With these features, WP Rocket was able to shrink the page size of both builders from ~150 KB down to just ~25 KB.

More importantly, these performance improvements also hugely affected the Largest Contentful Paint times in all of the tests. 

For example, in the content page test, WP Rocket cut Elementor’s Largest Contentful Paint time from 1.034 seconds to just 0.373 seconds and Divi’s time from 0.768 seconds to just 0.377 seconds.

Choosing Between Divi vs Elementor: Key Features, SEO, and Price

While we think performance is one of the most important considerations when building WordPress sites, it’s not the only one. Here’s a quick rundown of some other important differences before we finish this post.

Divi vs Elementor Key Features

Earlier, we said that this wasn’t so much a post about features but more about performance. However, here’s a quick recap of the high-level feature similarities and differences.

Here’s what’s the same between both tools:

  • Visual, drag-and-drop interface
  • Inline text editing
  • Very detailed style/design options – both are probably the top-two page builders when it comes to design flexibility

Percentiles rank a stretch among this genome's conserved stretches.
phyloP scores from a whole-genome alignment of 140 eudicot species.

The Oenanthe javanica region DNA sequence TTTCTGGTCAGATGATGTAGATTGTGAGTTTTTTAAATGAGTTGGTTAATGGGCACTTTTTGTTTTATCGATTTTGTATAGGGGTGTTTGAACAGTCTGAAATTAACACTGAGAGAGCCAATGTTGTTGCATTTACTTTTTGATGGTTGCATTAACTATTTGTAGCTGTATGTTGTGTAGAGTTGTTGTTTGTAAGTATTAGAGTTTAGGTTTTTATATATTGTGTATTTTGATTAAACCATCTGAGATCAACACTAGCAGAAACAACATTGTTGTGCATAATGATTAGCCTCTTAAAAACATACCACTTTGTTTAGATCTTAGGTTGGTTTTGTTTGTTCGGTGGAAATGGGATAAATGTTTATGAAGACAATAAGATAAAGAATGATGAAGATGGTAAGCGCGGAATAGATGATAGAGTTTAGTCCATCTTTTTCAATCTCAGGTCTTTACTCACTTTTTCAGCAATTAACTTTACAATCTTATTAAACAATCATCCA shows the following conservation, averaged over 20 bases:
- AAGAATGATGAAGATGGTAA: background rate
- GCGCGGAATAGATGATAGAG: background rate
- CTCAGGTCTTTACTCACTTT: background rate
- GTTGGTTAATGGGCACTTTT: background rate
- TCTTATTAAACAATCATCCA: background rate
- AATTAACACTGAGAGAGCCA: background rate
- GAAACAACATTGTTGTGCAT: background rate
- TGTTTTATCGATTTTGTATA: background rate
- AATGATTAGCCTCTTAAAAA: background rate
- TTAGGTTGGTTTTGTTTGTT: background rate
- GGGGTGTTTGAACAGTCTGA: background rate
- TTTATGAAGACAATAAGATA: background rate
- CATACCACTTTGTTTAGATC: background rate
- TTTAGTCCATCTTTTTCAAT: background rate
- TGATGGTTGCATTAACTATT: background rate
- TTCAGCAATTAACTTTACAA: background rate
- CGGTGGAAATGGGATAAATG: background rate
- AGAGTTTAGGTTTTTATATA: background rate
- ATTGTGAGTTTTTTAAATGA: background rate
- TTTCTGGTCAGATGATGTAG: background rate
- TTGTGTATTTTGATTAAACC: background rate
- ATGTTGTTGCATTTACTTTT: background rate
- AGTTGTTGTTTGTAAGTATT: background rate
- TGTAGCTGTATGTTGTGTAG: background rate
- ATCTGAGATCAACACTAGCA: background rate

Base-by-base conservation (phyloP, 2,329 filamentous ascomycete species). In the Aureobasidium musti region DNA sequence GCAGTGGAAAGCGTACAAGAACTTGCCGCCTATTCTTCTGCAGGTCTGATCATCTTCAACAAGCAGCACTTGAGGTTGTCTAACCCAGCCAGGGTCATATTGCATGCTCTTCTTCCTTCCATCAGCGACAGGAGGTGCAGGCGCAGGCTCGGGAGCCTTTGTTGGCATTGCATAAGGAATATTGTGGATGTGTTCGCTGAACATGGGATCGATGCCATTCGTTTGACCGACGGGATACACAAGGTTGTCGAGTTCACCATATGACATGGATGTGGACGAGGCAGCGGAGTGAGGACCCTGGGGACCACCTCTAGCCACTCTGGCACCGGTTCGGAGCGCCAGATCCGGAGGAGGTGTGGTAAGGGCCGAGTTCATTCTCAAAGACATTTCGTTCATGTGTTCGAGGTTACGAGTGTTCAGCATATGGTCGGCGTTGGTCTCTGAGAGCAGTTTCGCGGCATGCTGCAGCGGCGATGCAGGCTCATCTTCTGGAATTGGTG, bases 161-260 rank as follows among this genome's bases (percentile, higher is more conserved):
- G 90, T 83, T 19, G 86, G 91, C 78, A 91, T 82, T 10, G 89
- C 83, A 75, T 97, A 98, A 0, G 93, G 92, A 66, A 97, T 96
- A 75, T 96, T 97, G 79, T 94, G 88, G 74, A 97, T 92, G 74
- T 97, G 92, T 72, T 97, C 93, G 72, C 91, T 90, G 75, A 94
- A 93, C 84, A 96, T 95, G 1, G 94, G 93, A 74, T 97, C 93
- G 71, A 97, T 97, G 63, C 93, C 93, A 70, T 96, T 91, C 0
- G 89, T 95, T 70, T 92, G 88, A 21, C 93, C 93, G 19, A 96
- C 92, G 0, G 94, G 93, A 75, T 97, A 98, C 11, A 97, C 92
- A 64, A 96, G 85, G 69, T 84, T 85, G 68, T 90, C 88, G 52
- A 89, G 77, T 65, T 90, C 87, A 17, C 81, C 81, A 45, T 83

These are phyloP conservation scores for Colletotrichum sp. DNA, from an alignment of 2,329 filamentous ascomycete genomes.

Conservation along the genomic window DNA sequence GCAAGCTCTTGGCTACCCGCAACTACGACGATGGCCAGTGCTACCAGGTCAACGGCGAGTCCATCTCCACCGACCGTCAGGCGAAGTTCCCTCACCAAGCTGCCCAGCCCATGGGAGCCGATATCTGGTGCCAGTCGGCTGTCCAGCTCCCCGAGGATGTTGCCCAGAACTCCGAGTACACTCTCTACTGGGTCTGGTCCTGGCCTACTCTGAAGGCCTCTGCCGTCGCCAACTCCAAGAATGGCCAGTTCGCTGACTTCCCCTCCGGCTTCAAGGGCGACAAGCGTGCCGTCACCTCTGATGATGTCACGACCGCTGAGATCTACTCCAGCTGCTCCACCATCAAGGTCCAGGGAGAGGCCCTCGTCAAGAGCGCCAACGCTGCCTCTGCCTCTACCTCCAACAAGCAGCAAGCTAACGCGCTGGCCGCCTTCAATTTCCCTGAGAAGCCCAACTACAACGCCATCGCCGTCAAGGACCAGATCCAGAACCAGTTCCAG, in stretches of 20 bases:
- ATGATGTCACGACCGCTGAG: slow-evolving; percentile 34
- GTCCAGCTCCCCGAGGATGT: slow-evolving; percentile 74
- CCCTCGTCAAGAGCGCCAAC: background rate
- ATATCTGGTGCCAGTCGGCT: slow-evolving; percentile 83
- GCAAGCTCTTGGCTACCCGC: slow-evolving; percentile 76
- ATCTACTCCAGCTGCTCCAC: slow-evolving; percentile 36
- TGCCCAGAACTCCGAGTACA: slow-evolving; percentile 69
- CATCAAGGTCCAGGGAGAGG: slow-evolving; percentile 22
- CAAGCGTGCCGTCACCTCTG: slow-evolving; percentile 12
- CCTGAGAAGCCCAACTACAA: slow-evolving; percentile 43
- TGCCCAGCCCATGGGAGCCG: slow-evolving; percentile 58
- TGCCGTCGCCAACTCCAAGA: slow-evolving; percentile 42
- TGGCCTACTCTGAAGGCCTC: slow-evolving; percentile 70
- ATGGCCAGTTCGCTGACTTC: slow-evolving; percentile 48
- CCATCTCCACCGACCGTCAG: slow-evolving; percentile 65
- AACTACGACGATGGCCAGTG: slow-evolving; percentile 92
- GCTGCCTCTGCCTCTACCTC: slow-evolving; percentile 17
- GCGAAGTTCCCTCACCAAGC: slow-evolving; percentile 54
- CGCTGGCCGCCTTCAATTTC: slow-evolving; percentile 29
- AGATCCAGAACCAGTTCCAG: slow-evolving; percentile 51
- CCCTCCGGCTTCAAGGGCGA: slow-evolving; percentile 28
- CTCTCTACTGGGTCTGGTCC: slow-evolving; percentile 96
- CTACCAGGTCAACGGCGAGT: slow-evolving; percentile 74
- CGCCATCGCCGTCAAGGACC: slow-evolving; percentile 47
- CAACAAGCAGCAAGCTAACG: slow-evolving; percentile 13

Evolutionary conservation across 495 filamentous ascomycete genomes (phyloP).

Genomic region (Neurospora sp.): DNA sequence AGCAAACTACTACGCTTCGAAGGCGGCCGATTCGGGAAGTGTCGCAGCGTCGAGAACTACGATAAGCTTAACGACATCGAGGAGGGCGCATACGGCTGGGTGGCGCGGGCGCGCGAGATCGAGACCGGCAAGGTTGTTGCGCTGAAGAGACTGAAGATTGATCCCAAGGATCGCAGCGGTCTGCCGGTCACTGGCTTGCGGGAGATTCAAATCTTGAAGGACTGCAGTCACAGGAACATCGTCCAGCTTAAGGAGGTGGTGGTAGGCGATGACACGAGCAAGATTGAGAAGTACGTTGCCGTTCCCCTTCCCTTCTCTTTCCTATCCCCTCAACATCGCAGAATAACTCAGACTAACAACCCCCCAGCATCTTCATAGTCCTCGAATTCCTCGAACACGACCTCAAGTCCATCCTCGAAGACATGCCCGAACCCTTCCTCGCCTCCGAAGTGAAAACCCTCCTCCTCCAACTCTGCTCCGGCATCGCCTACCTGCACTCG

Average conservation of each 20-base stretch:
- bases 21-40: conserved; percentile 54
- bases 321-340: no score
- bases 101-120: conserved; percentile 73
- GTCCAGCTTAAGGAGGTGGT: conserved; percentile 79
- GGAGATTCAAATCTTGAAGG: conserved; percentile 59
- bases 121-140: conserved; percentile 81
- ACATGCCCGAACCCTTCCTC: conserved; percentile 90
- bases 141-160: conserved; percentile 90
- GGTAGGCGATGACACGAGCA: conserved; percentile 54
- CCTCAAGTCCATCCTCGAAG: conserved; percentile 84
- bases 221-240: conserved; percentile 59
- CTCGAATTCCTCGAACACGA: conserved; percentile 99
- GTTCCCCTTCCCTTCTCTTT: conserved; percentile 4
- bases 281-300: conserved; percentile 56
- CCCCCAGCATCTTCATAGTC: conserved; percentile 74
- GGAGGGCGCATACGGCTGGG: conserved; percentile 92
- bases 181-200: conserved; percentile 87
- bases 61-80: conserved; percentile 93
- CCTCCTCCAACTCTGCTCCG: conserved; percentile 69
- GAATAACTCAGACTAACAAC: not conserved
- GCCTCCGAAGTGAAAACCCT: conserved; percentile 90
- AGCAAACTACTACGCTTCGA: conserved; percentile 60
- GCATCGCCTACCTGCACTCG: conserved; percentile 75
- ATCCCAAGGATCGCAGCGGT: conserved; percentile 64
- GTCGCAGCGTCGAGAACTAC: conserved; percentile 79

• Full theme building support
  • Support for dynamic content (including custom fields)
  • WooCommerce support for theme building
  • Vibrant third-party extension marketplaces, though Elementor’s is larger
  • Pre-built template libraries, though Divi’s template library is larger

And here are some of the high-level differences:

  • Elementor Pro includes a built-in Popup Builder, and Divi doesn’t (though you can use third-party tools to add popup building to Divi)
  • Divi comes in both a theme and a plugin version. Elementor does offer its own Hello theme, though.
  • Divi offers built-in A/B testing to optimize your designs (though you can A/B test Elementor with third-party plugins/tools)
  • Divi offers frontend and backend editing while Elementor only offers frontend editing – some people like having the backend option in certain situations.

Are Divi and Elementor Good for SEO?

In terms of the SEO implications between Divi and Elementor, you won’t notice much difference. Both tools will still let you control SEO settings via popular SEO plugins, and both load quickly enough that you won’t have any problems with page load times and SEO.

There are some convenience differences. For example, Yoast SEO has a feature that lets you view/edit the Yoast SEO settings/analysis from inside the Elementor interface. This doesn’t change the features (which you could use with Elementor before) – it just makes it more convenient since you no longer need to go back to the regular editor to control Yoast SEO settings in Elementor.

Overall, though, you can rank WordPress sites built with Divi, and you can also rank sites built with Elementor, so you shouldn’t worry either way. There are far more significant factors for WordPress SEO than the page builder plugin that you choose.

How much do Elementor and Divi Cost?

Elementor is the only option that offers a free version, which instantly makes it a better option if you’re on a zero budget. Even with the free version, it’s still surprisingly flexible.